The acts of this little random stranger last week was an amazing reminder of what we're all capable of and how it all begins at a young age:

  • The ideas we have that spark within us;
  • How unafraid we are of big, hairy, audacious goals (and we don't even know what 'goals' are yet);
  • How we take a pretty basic product and only because of how we sell it, the product becomes a hit;
  • The complete, random strangers we are OK with meeting in order to make a sale (and a buck);
  • When we realize we can make money doing something we love or at least enjoy doing;
  • And ultimately, we have the guts to do something we have never did before (and don't know the outcome of as to whether we'll be successful or not) and we still go ahead with the idea and sell the lemonade!

It takes some serious guts as a young kid to have the motivation, confidence and persistence to want to do something like sell lemonade, while other kids are out playing with their friends.

At what age or stage in our lives do you think we lose that self-confidence and belief in our abilities that so many of us clearly have as young kids? When do we lose that entrepreneurial mindset of fending for ourselves and running with our own ideas, only to worry what others think of us and our skillset to land a job that may not be for us?

As a quote I found perfectly says, "When life gives you lemons, you build a lemonade stand and profit."

[Tweet ""When life gives you lemons, you build a lemonade stand and profit.""]

As the young girl packed up after selling me her last cup of lemonade, I encouraged her to make sure she sets up shop more this summer because I'd be sure to be back. She said she would.

I better start saving my loonies now because she has a repeat customer that will guarantee her sales for her young start-up venture (or college education) ;)

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The Two-Way Street of Communicating

I gave a talk at the end of March about my concept of feeding the goldfish when it comes to communicating. At one point during my presentation, I discussed just how valuable communication is as the most fundamental skill we possess as human beings.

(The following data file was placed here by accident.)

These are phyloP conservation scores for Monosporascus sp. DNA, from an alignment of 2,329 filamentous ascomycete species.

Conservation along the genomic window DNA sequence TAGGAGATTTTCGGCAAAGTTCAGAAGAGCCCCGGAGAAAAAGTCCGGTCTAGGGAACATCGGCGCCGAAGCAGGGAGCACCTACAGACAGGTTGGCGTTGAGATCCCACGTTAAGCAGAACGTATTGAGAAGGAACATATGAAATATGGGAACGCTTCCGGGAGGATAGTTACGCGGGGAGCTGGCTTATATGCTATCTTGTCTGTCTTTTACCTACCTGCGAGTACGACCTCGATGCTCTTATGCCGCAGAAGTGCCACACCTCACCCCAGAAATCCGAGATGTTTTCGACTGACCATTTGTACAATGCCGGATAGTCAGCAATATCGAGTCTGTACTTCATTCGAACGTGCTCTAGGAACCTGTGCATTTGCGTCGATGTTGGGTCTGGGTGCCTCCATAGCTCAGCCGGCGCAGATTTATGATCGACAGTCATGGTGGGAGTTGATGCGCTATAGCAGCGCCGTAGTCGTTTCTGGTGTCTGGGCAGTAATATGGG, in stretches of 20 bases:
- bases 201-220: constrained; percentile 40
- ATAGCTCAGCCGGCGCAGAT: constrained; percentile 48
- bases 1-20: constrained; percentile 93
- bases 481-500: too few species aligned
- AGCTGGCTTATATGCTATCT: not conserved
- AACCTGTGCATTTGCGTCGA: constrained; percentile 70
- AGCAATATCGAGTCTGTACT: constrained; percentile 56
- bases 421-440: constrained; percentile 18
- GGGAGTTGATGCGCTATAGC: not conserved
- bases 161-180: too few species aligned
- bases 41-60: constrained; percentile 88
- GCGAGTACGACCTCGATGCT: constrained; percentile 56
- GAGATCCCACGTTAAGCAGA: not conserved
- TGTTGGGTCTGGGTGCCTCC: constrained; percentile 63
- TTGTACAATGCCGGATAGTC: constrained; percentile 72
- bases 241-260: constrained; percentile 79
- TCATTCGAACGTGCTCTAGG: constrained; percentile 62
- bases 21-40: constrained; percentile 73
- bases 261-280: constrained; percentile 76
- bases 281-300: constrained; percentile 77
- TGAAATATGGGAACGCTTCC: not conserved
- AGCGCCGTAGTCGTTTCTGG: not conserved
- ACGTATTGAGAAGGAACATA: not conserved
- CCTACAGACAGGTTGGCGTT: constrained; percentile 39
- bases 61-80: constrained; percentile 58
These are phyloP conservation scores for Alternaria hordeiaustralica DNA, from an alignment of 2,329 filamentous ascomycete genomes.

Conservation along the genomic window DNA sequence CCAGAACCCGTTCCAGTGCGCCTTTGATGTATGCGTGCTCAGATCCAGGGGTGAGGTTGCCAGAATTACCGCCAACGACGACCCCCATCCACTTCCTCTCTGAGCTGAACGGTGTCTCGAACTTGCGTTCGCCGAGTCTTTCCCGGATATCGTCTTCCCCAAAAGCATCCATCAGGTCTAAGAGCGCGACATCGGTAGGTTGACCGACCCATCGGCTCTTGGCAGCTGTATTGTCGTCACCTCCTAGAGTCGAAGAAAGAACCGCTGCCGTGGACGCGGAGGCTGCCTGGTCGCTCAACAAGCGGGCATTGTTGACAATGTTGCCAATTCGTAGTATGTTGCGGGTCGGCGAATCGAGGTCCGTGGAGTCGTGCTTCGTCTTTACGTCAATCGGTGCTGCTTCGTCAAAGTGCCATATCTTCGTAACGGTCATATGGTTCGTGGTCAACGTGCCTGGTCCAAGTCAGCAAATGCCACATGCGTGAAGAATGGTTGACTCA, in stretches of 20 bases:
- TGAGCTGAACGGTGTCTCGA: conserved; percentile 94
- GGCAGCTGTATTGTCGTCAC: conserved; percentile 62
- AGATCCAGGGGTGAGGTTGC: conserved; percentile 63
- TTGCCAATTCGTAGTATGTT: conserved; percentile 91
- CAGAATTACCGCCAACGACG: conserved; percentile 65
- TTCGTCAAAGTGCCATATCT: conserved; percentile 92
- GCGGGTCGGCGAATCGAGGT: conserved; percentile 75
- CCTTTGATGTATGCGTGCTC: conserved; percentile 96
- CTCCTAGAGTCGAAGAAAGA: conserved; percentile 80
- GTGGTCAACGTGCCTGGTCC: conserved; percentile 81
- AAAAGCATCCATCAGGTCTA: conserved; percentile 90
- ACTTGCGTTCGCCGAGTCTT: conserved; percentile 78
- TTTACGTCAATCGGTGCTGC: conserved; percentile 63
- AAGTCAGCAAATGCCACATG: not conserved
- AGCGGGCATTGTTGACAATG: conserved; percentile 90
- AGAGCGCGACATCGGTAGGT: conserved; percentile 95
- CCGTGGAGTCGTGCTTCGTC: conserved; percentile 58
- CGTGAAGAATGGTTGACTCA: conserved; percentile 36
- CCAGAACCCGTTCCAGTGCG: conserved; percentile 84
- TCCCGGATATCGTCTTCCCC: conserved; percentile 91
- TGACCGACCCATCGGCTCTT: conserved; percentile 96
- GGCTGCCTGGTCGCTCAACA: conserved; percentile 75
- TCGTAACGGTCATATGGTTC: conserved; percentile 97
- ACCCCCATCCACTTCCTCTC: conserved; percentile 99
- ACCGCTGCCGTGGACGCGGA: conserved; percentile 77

We discussed how effective communicators, especially in agriculture in the social media age, are able to connect on such complicated topics, with audiences that have no understanding of a topic. One of the ways they are able to do this is through being relatable - they somehow connect with an audience on a mutual level. An easy way they do this is by finding common ground and finding out what the audience thinks and feels before they share their opinion and perspective.

One of the lessons I imparted with the audience of enthusiastic agriculturalists was the following idea:

Communicating is a two-way street, involving listening AND talking.

So often, we think communication is about talking, when it fact communication is a two-part process involving the most important part of the process... listening.

We all know those people who forget this concept.

The people who do a lot of talking but don't care to listen to what others have to say. Or those situations we all have been in where you are speaking with someone and you recognize early on, they aren't even genuinely listening to you, they are already thinking of the next thing they want to say.

You can see it in their facial expressions; their head is nodding but you can see behind their eyes that their wheels are turning, already thinking about the next thing they are going to say back to you. And you can tell instantly with their initial response, whether they sincerely took in what you said before they spewed out what you knew they were cookin' up.

Yes, we as human beings like to hear ourselves talk.

But the best communicators are those who take in what people say and listen.

Those communicators get the most out of conversation because they genuinely care about the people they are conversing with and what they have to say. Through listening FIRST, they are able to find common ground and mutual respect so the person/people/audience listens back to them.

As I shared that day with my audience, communicating is in fact a two-way street - try and not only be the driver, but the passenger. People will respect you for it and you'll be a better communicator because of it.